The Standardization of Demoralization Procedures

The Standardization of Demoralization Procedures

When we think about the Eastern Bloc, large Brutalist apartment buildings loom from Erfurt to Anadyr. The collapse of the seemingly powerful Soviet empire was a shock to essentially everyone, not in least the people who lived in it. A mistaken turn of phrase by an Eastern German official opened the Berlin Wall, and the winds of change blew across half of a continent. The Soviet jackboot was lifted.

It is this time in East Germany that Jennifer Hofman portrays vividly in her novel The Standardization of Demoralization Procedures, released in 2020.

The plot revolves around Bernd Zieger, an agent of the Stasi, the East German secret police. He is obsessed with a waitress, Lara, who disappears without a trace. This occurs as the entire Stasi, indeed the entire country, seems to be coming undone. During his search for Lara, Bernd is confronted with the deeds he has committed in the service of the German Democratic Republic, and what it all means now that the Iron Curtain is being drawn up.

The Standardization of Demoralization Procedures can be a hard book to follow. I strongly suspect this was Hofman’s intention. Her writing reminds me of Kurt Vonnegut, Joseph Heller and Franz Kafka (with a bit of Michael Frayn), all in a red coat of paint. There’s an absurdism in the book that I can’t quite put my finger on; I suppose that’s what it’s like when your entire world is collapsing.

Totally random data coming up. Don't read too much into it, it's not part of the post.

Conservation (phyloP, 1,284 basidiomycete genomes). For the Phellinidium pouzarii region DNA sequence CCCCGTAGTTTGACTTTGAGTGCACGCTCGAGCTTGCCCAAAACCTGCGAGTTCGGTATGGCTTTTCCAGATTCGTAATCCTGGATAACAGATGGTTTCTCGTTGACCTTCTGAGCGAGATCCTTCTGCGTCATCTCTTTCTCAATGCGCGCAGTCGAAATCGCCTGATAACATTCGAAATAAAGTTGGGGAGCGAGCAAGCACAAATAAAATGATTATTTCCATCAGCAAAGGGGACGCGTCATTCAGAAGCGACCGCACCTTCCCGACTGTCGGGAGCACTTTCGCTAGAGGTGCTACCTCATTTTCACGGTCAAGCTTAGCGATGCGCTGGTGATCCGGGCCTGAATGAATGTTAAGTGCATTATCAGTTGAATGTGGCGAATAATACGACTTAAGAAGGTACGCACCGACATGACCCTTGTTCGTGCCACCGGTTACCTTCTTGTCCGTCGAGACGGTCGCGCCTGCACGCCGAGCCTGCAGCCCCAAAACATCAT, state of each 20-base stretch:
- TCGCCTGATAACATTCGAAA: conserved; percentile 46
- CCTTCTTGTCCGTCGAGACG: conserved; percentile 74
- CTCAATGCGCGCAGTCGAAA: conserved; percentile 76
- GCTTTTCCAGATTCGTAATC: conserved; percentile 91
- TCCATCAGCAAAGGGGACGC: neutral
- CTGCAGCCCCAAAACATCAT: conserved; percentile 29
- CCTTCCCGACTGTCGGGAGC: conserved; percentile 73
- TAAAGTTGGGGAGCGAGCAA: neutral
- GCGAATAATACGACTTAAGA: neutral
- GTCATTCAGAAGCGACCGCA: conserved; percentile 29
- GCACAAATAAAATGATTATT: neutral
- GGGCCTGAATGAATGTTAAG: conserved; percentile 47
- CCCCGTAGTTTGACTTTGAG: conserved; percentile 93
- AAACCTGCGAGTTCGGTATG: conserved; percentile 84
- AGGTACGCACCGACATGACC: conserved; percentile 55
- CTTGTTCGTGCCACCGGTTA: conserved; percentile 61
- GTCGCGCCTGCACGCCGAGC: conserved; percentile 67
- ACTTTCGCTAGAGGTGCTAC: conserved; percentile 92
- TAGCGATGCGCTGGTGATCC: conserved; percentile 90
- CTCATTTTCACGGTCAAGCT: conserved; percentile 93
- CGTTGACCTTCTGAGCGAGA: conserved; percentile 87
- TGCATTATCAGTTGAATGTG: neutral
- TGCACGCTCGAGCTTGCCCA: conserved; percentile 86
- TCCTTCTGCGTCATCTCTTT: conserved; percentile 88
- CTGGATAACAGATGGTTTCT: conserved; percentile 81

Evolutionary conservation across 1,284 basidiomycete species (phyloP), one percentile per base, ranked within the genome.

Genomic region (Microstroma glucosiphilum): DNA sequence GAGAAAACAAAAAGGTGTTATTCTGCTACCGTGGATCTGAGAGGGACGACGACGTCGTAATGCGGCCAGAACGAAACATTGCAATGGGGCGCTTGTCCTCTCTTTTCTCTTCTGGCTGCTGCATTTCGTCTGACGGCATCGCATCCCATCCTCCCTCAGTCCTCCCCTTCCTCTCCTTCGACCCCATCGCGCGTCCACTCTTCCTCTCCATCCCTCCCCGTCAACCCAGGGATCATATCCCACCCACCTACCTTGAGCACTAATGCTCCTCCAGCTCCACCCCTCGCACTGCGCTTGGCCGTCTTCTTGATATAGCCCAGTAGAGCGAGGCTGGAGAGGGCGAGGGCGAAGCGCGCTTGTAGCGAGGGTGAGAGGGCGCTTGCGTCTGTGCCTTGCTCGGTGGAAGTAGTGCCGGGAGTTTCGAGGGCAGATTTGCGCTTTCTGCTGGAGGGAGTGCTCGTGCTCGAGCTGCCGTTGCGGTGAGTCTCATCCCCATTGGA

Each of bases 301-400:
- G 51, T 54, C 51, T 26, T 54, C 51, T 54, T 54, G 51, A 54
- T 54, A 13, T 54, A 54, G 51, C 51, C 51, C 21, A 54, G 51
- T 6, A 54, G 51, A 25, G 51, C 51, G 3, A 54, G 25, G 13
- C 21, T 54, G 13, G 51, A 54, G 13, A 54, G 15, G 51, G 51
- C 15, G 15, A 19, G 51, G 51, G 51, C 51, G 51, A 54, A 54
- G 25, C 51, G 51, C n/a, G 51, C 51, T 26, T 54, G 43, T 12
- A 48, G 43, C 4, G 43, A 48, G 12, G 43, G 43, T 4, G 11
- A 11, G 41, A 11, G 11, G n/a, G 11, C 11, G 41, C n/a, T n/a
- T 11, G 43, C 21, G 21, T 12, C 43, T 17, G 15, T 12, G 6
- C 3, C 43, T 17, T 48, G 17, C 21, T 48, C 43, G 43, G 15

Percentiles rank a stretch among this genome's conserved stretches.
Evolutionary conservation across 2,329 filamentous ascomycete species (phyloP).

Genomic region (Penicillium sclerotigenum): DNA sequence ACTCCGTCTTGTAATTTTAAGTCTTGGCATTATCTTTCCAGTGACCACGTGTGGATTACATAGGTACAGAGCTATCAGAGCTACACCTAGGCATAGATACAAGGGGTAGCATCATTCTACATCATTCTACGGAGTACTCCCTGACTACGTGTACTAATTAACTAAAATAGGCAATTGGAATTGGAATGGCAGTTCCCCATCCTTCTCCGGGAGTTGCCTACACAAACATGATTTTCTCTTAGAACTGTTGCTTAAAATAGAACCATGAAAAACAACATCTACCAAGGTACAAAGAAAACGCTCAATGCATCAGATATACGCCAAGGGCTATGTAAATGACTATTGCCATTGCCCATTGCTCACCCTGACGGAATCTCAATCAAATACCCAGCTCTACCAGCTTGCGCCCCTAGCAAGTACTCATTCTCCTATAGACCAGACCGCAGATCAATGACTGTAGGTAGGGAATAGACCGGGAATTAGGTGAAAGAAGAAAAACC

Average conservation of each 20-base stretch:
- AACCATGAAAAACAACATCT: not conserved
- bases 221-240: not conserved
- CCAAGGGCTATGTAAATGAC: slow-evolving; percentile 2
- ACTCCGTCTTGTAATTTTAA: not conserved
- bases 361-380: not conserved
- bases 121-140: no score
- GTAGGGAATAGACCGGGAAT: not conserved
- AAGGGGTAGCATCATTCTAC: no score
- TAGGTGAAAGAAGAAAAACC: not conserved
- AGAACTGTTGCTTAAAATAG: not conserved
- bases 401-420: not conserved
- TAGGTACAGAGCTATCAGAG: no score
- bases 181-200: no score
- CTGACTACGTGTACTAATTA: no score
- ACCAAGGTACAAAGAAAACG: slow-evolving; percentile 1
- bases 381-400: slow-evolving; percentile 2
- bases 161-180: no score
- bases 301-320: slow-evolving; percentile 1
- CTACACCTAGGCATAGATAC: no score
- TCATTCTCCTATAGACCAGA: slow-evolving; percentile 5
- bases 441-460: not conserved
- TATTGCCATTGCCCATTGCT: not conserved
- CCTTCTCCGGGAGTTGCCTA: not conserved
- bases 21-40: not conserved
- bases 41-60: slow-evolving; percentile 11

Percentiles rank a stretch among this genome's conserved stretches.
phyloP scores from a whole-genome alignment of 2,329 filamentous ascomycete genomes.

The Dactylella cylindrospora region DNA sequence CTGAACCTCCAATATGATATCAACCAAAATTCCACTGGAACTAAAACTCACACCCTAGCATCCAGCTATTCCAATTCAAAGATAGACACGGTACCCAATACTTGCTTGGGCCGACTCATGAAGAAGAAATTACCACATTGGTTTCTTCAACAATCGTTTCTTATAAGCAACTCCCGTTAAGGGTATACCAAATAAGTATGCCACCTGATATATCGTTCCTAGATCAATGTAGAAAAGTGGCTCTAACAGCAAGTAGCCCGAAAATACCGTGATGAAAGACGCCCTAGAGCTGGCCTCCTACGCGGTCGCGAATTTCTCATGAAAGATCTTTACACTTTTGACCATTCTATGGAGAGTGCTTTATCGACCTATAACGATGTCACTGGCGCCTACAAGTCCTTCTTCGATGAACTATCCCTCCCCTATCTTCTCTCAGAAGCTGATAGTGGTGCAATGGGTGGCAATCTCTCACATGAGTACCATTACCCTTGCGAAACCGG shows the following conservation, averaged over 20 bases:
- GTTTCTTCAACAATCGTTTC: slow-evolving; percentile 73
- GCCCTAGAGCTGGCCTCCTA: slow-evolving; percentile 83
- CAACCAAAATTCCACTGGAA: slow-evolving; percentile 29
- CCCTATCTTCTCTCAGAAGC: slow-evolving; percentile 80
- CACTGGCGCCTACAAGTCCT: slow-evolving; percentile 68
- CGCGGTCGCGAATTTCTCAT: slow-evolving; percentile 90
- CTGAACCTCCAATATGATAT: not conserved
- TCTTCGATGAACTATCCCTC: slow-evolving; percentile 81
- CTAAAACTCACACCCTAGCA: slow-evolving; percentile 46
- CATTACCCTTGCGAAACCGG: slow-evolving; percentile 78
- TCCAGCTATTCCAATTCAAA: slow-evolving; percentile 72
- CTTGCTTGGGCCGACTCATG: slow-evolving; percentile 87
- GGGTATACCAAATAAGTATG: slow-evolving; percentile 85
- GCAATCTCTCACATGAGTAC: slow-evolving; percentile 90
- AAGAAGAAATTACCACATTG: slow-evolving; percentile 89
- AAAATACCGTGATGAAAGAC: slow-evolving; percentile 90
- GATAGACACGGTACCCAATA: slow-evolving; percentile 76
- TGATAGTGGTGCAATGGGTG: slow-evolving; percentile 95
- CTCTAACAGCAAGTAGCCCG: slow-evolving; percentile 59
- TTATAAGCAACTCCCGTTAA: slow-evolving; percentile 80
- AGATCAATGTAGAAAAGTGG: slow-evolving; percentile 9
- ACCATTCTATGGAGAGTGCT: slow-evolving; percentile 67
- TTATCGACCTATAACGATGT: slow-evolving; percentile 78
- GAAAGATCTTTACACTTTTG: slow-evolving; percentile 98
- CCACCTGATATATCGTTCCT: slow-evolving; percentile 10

The book’s confusing qualities emphasize how little sense the East German state apparatus made by the time of its demise. So many things are arbitrary, defying explanation, and this lack of meaning has permeated Zieger’s own conception of self. It is a book about ennui and loss of purpose, about the sense that one is no longer fit for the world.

Purpose is another theme that defines this book. Underlying the entire enterprise are probing questions about the nature of a state that loudly proclaims it exists for the sake of workers but viciously crushed strikes. Bernd Zieger is painfully aware of the terrible things he had done for his country in the name of the workers, no matter how much he tries to suppress it. His internal conflict is the internal conflict of so many Eastern Europeans in this period, as the gulf between aspiration and reality becomes impossible to ignore.

The Standardization of Demoralization Procedures is a challenging book, and perhaps a confusing one. It is also a relevant book when many of us live under systems that are similarly buckling under the strain of the passage of time. Things in this book reflect our lives in ways that may be unpleasant to reckon with.

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